During a French conversation in Montréal, a woman spoke about a well-known person she liked for his straightforwardness. In French, she said an equivalent of at least he tells it like it is.
An expression you’ll often hear in French, especially in political commentary, is dire les vraies affaires.
Some who “says the real things” is someone who tells it like it is, someone who gets to the point without mishmashing his words. We’ve seen other examples of the word affaires recently, which gets a lot of use in colloquial French.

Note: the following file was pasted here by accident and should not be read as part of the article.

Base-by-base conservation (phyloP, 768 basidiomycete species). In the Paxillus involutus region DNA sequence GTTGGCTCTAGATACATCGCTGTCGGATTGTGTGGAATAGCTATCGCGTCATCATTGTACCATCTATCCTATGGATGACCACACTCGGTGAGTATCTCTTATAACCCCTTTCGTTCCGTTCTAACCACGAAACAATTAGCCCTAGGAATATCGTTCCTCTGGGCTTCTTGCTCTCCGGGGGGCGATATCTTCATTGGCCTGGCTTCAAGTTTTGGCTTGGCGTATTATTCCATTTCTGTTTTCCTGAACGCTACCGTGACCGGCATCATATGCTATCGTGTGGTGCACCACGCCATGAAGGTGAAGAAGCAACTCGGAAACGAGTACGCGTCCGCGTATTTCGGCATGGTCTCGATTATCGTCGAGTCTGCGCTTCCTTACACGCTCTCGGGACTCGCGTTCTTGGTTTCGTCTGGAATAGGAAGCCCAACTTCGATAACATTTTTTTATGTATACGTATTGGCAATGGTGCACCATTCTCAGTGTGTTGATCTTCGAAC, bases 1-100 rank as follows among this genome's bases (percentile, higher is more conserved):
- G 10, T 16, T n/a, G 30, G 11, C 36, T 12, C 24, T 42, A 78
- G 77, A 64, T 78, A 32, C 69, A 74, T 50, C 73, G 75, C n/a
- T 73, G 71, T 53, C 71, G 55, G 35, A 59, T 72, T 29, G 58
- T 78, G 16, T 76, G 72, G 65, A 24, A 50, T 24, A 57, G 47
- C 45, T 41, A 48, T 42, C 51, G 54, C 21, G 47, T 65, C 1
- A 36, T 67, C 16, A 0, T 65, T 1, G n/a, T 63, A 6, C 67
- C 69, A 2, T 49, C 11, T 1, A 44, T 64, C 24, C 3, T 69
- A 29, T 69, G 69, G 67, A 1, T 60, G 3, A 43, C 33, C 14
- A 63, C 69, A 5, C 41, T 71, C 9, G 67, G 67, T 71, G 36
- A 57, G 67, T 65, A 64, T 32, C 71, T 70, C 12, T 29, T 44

Knowing this, you can probably now guess how the woman said at least he tells it like it is during the conversation. She said:
Au moins i’ dit les vraies affaires.
Remember, il contracts to i’ in spoken language, which is often shown in informal writing as y.
On va se dire les vraies affaires.
Let’s tell it like it is (to each other). We’re going to tell it like it is (to each other).